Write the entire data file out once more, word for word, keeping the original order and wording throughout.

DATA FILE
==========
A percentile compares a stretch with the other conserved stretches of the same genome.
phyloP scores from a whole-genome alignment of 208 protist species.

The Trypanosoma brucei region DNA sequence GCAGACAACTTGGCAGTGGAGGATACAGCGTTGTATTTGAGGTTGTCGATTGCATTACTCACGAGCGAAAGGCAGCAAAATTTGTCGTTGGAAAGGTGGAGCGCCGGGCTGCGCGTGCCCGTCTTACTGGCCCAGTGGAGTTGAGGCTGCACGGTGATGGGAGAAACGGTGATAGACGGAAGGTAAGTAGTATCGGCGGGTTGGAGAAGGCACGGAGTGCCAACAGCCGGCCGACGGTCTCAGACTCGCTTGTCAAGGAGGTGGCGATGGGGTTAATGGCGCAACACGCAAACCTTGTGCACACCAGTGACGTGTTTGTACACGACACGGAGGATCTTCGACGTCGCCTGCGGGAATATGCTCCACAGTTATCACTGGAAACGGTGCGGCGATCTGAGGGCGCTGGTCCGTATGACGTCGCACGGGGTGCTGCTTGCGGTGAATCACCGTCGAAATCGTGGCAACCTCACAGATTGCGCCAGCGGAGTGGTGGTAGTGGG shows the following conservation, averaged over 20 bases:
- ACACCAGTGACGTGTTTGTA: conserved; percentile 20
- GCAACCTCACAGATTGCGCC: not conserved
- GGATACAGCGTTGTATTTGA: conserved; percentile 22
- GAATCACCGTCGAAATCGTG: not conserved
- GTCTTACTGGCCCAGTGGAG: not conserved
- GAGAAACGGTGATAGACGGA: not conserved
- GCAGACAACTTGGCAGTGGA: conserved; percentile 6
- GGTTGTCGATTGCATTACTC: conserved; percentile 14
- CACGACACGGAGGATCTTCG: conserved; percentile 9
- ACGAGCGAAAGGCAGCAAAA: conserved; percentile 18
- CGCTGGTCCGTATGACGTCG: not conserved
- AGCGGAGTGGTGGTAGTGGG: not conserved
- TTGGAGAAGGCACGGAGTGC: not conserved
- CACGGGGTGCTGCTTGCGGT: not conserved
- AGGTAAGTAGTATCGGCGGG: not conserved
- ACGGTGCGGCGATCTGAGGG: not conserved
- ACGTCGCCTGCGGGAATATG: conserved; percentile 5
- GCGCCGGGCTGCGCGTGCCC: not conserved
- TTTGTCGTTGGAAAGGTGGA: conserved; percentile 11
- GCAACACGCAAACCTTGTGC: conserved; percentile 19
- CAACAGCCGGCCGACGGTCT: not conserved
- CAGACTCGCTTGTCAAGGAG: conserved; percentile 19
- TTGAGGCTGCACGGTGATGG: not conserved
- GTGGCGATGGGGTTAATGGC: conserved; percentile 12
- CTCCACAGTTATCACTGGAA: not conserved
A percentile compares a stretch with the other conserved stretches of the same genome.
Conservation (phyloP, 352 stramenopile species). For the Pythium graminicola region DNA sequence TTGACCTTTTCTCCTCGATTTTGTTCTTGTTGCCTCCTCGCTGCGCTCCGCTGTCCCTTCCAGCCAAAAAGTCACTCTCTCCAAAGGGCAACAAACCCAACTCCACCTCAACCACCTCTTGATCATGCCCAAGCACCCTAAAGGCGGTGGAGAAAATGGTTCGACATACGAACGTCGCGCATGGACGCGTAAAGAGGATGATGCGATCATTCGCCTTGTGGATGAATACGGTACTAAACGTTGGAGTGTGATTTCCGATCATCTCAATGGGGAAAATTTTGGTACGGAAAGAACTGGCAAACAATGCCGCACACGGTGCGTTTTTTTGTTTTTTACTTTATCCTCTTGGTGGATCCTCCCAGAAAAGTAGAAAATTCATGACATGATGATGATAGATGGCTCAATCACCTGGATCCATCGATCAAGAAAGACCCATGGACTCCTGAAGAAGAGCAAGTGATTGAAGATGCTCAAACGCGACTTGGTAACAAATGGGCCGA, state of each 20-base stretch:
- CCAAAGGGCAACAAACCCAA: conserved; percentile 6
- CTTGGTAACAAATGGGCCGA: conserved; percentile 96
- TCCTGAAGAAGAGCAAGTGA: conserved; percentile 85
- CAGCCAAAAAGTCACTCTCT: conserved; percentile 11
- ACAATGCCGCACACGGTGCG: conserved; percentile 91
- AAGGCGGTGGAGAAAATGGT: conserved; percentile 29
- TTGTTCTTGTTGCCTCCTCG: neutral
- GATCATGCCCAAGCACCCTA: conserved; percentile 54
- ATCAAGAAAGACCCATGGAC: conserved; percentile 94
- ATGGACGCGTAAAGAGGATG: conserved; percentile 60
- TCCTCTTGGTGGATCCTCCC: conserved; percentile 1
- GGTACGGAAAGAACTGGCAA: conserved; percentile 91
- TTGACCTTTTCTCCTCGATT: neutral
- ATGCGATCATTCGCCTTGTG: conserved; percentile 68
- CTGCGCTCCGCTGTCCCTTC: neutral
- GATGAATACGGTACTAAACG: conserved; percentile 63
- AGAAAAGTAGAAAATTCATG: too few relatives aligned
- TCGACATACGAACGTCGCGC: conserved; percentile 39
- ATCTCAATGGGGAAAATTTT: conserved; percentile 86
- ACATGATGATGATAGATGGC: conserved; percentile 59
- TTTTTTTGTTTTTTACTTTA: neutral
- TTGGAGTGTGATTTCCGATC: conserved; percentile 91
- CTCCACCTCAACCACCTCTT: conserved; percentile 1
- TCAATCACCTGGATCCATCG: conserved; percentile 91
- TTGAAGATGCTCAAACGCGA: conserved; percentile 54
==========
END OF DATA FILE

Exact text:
A percentile compares a stretch with the other conserved stretches of the same genome.
phyloP scores from a whole-genome alignment of 208 protist species.

The Trypanosoma brucei region DNA sequence GCAGACAACTTGGCAGTGGAGGATACAGCGTTGTATTTGAGGTTGTCGATTGCATTACTCACGAGCGAAAGGCAGCAAAATTTGTCGTTGGAAAGGTGGAGCGCCGGGCTGCGCGTGCCCGTCTTACTGGCCCAGTGGAGTTGAGGCTGCACGGTGATGGGAGAAACGGTGATAGACGGAAGGTAAGTAGTATCGGCGGGTTGGAGAAGGCACGGAGTGCCAACAGCCGGCCGACGGTCTCAGACTCGCTTGTCAAGGAGGTGGCGATGGGGTTAATGGCGCAACACGCAAACCTTGTGCACACCAGTGACGTGTTTGTACACGACACGGAGGATCTTCGACGTCGCCTGCGGGAATATGCTCCACAGTTATCACTGGAAACGGTGCGGCGATCTGAGGGCGCTGGTCCGTATGACGTCGCACGGGGTGCTGCTTGCGGTGAATCACCGTCGAAATCGTGGCAACCTCACAGATTGCGCCAGCGGAGTGGTGGTAGTGGG shows the following conservation, averaged over 20 bases:
- ACACCAGTGACGTGTTTGTA: conserved; percentile 20
- GCAACCTCACAGATTGCGCC: not conserved
- GGATACAGCGTTGTATTTGA: conserved; percentile 22
- GAATCACCGTCGAAATCGTG: not conserved
- GTCTTACTGGCCCAGTGGAG: not conserved
- GAGAAACGGTGATAGACGGA: not conserved
- GCAGACAACTTGGCAGTGGA: conserved; percentile 6
- GGTTGTCGATTGCATTACTC: conserved; percentile 14
- CACGACACGGAGGATCTTCG: conserved; percentile 9
- ACGAGCGAAAGGCAGCAAAA: conserved; percentile 18
- CGCTGGTCCGTATGACGTCG: not conserved
- AGCGGAGTGGTGGTAGTGGG: not conserved
- TTGGAGAAGGCACGGAGTGC: not conserved
- CACGGGGTGCTGCTTGCGGT: not conserved
- AGGTAAGTAGTATCGGCGGG: not conserved
- ACGGTGCGGCGATCTGAGGG: not conserved
- ACGTCGCCTGCGGGAATATG: conserved; percentile 5
- GCGCCGGGCTGCGCGTGCCC: not conserved
- TTTGTCGTTGGAAAGGTGGA: conserved; percentile 11
- GCAACACGCAAACCTTGTGC: conserved; percentile 19
- CAACAGCCGGCCGACGGTCT: not conserved
- CAGACTCGCTTGTCAAGGAG: conserved; percentile 19
- TTGAGGCTGCACGGTGATGG: not conserved
- GTGGCGATGGGGTTAATGGC: conserved; percentile 12
- CTCCACAGTTATCACTGGAA: not conserved
A percentile compares a stretch with the other conserved stretches of the same genome.
Conservation (phyloP, 352 stramenopile species). For the Pythium graminicola region DNA sequence TTGACCTTTTCTCCTCGATTTTGTTCTTGTTGCCTCCTCGCTGCGCTCCGCTGTCCCTTCCAGCCAAAAAGTCACTCTCTCCAAAGGGCAACAAACCCAACTCCACCTCAACCACCTCTTGATCATGCCCAAGCACCCTAAAGGCGGTGGAGAAAATGGTTCGACATACGAACGTCGCGCATGGACGCGTAAAGAGGATGATGCGATCATTCGCCTTGTGGATGAATACGGTACTAAACGTTGGAGTGTGATTTCCGATCATCTCAATGGGGAAAATTTTGGTACGGAAAGAACTGGCAAACAATGCCGCACACGGTGCGTTTTTTTGTTTTTTACTTTATCCTCTTGGTGGATCCTCCCAGAAAAGTAGAAAATTCATGACATGATGATGATAGATGGCTCAATCACCTGGATCCATCGATCAAGAAAGACCCATGGACTCCTGAAGAAGAGCAAGTGATTGAAGATGCTCAAACGCGACTTGGTAACAAATGGGCCGA, state of each 20-base stretch:
- CCAAAGGGCAACAAACCCAA: conserved; percentile 6
- CTTGGTAACAAATGGGCCGA: conserved; percentile 96
- TCCTGAAGAAGAGCAAGTGA: conserved; percentile 85
- CAGCCAAAAAGTCACTCTCT: conserved; percentile 11
- ACAATGCCGCACACGGTGCG: conserved; percentile 91
- AAGGCGGTGGAGAAAATGGT: conserved; percentile 29
- TTGTTCTTGTTGCCTCCTCG: neutral
- GATCATGCCCAAGCACCCTA: conserved; percentile 54
- ATCAAGAAAGACCCATGGAC: conserved; percentile 94
- ATGGACGCGTAAAGAGGATG: conserved; percentile 60
- TCCTCTTGGTGGATCCTCCC: conserved; percentile 1
- GGTACGGAAAGAACTGGCAA: conserved; percentile 91
- TTGACCTTTTCTCCTCGATT: neutral
- ATGCGATCATTCGCCTTGTG: conserved; percentile 68
- CTGCGCTCCGCTGTCCCTTC: neutral
- GATGAATACGGTACTAAACG: conserved; percentile 63
- AGAAAAGTAGAAAATTCATG: too few relatives aligned
- TCGACATACGAACGTCGCGC: conserved; percentile 39
- ATCTCAATGGGGAAAATTTT: conserved; percentile 86
- ACATGATGATGATAGATGGC: conserved; percentile 59
- TTTTTTTGTTTTTTACTTTA: neutral
- TTGGAGTGTGATTTCCGATC: conserved; percentile 91
- CTCCACCTCAACCACCTCTT: conserved; percentile 1
- TCAATCACCTGGATCCATCG: conserved; percentile 91
- TTGAAGATGCTCAAACGCGA: conserved; percentile 54